An Interview with Captain Terry McKnight, U.S. Navy
Interview By Scott E. Belliveau
The commanding officer of the amphibious assault ship USS Kearsarge (LHD-3), currently on station in the Persian Gulf, answered questions on 13 April 2003 from Scott E. Belliveau, representing the U.S. Naval Institute. Mr. Belliveau is the director of communications for the Virginia Military Institute Foundation, former associate editor of the Naval Institute's Proceedings and Naval History magazines, and former acquisitions editor for the Naval Institute Press.
Belliveau: I know you're home-ported in Norfolk, Virginia. What unit is the Kearsarge part of and what other ships are in it? What Marine units were embarked with the amphibious group and what Marine units were on the Kearsarge?
Captain McKnight: The USS Kearsarge deployed as the Flagship for Commander, Amphibious Task Force East (ATFE), a seven-ship task force. The seven ships joined to carry the Marines from the Second Marine Expeditionary Brigade (2 MEB) from Camp Lejeune, North Carolina. The composition of a MEB is different from that of an amphibious ready group in that the number of ships is seven versus three and the number of embarked Marines exceeded 7,000 versus the approximately 2,500 of an amphibious ready group. The ships that sailed with the Kearsarge included the USS Bataan (LHD-5), Saipan (LHA-2), Ponce (LPD-15), Gunston Hall (LSD-44), Ashland (LSD-48), and Portland (LSD-37). The seven ships were all from Norfolk Naval Station and Little Creek Amphibious Base. Amphibious Task Force East was commanded by Rear Admiral Michael Nowakowski, Commander, Amphibious Group 2, embarked on board the Kearsarge. Admiral Nowakowski dubbed the ships the "Magnificent Seven" because of the flexibility and adaptability demonstrated in deploying on short notice—some ships more than a year earlier than scheduled.
Once the ships entered the Arabian Gulf, they were assigned to Commander, Task Force 51, led by Rear Admiral W. Clyde Marsh, Commander, Amphibious Group 3, the senior amphibious commander in theater. The designation ATFE was dropped and all amphibious ships became part of a single team. On 24 February, Admiral Nowakowski departed the Kearsarge and returned to Norfolk to assume his duties as Commander, Amphibious Group 2.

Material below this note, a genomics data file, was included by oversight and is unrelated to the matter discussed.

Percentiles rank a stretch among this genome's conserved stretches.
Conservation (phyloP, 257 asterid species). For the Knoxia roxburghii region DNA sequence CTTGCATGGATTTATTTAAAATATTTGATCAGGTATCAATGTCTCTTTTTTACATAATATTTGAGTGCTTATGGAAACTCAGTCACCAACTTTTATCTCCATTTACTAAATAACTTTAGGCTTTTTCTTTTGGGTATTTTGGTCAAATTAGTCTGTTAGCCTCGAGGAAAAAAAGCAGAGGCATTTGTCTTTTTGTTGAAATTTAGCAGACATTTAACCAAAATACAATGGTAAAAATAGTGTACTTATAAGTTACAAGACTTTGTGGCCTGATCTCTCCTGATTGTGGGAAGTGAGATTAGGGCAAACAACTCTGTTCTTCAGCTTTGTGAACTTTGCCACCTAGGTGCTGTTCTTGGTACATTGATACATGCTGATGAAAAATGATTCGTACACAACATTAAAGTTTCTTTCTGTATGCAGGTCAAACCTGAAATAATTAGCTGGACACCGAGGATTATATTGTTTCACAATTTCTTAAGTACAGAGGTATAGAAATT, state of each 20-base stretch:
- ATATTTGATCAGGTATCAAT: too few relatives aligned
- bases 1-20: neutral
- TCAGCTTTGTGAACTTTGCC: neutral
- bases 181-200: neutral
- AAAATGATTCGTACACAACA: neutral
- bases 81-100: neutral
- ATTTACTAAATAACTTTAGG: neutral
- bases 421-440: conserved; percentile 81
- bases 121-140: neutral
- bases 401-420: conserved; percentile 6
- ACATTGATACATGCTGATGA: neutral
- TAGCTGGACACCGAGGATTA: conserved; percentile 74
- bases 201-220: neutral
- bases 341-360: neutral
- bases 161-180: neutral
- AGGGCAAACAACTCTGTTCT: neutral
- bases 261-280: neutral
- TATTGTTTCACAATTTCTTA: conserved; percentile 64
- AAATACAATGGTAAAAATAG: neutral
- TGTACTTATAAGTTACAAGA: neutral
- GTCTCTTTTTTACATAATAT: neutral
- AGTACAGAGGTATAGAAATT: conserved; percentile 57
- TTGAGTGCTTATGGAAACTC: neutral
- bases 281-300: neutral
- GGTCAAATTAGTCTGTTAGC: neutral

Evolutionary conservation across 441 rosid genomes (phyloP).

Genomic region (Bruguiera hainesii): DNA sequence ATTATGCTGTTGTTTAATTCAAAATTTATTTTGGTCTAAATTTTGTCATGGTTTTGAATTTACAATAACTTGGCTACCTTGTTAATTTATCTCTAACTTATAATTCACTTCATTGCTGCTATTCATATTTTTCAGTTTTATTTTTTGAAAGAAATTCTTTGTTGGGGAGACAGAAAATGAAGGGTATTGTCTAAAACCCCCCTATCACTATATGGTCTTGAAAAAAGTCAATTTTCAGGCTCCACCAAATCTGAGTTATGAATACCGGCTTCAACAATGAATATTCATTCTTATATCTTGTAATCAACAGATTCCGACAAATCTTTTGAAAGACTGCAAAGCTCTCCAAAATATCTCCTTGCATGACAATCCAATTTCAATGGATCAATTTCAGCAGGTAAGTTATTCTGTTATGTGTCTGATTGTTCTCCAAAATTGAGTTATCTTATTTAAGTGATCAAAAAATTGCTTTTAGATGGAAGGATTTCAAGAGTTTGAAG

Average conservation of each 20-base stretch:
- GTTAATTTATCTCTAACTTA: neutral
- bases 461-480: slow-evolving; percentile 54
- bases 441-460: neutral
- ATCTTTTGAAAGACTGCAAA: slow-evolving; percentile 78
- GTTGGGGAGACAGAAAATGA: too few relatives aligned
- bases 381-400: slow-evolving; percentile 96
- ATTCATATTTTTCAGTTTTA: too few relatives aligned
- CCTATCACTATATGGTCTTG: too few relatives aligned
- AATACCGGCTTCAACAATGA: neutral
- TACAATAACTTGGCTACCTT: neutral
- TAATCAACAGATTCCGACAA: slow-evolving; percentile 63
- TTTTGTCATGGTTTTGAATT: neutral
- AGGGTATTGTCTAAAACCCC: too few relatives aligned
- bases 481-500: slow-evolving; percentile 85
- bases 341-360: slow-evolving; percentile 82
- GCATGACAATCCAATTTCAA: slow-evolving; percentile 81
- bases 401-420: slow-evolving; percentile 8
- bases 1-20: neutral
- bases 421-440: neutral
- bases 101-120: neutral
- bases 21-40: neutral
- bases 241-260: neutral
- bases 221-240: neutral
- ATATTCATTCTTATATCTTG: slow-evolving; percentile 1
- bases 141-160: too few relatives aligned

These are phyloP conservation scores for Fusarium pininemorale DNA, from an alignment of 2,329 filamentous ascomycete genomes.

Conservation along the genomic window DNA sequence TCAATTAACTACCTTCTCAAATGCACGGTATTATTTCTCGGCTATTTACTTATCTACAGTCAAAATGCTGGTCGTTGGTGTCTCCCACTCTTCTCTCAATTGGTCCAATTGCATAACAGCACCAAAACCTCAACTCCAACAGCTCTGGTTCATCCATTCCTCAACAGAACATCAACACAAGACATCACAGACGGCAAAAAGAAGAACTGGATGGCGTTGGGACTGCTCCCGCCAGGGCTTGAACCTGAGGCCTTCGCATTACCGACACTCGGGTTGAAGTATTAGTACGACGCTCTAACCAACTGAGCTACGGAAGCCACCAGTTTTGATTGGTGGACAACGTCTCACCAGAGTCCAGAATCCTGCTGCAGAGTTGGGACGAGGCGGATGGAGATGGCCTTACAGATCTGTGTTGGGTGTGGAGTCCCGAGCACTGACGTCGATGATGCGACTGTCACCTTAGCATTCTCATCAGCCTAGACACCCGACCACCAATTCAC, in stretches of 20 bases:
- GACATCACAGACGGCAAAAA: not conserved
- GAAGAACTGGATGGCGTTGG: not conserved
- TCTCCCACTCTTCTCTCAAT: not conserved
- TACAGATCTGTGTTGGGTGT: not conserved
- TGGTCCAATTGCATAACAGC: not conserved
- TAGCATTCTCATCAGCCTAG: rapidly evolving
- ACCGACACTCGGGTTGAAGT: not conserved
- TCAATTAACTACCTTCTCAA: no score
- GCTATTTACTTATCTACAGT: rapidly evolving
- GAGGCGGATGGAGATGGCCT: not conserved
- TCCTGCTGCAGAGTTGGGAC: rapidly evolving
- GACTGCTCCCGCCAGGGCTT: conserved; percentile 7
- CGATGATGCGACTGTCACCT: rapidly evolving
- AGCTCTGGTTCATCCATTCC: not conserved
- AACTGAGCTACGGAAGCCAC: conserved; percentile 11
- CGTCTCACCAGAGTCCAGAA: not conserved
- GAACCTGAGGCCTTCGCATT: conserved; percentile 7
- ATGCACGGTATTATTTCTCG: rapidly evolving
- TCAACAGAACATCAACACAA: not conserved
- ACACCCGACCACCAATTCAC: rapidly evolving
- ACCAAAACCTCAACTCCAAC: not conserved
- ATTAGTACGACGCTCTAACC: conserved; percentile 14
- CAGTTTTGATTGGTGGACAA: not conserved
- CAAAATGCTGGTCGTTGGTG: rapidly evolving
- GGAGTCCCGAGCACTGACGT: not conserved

One other key element is the name of the operation. When the Kearsarge deployed, the name of the operation was Enduring Freedom. The name was changed to Operation Iraqi Freedom on 20 March upon the commencement of hostilities.
A landing craft-air cushion vehicle from Assault Craft Unit Four transports Marine assault vehicles to the USS Kearsarge, deployed to the Arabian Gulf in support of Operation Iraqi Freedom (U.S. NAVY, ANGEL ROMAN-OTERO).
Belliveau: When did the Kearsarge leave Norfolk, embark its assigned Marine units, and arrive on station? What training was done on the trip across the Atlantic?
Captain McKnight: The Kearsarge and the six other ships of ATFE departed on 12 January 2003. On the morning of 13 January, all seven ships were on station in Onslow Bay, off the coast of Camp Lejeune, and commenced the onload of the 2 MEB. While originally slated to be a three-day onload, bad weather delayed the ships' journey east until 17 January. Nowakowski embarked aboard the Kearsarge on 15 January.
During the time off the North Carolina coast and during the trip across the Atlantic, myriad training was conducted for both the sailors and Marines. For a large percentage of the sailors, this is their first deployment; the average age of the crew is about 23. The focus for the first month of deployment was on training the basics of damage control, fire fighting, chemical and biological warfare defense, ship's systems, etcetera. For the Marines, the pilots required hundreds of training flights to gain and maintain their qualifications.
Belliveau: A friend who saw amphibious ships leave San Diego told me that after seeing that sight that he had no doubt that the nation was going to war. What were your thoughts when you received your final sailing orders?
Captain McKnight: I think all of us understood, perhaps as early as last November, that war was a possibility. As we entered the holiday period, I and all my leadership discussed all the possibilities about an early deployment and made as many preparations as possible without trying to communicate a rock-solid certainty. We didn't receive the order to deploy until 9 January. With 72 hours notice, the crew did what they needed to do. They made some immediate decisions about balancing their precious time with their families against the need to prepare their people and departments for a surge deployment. I was most pleased that on the morning of 12 January when we sailed, not one sailor chose to not show up for the deployment. That is a true testament to the commitment and dedication of this crew.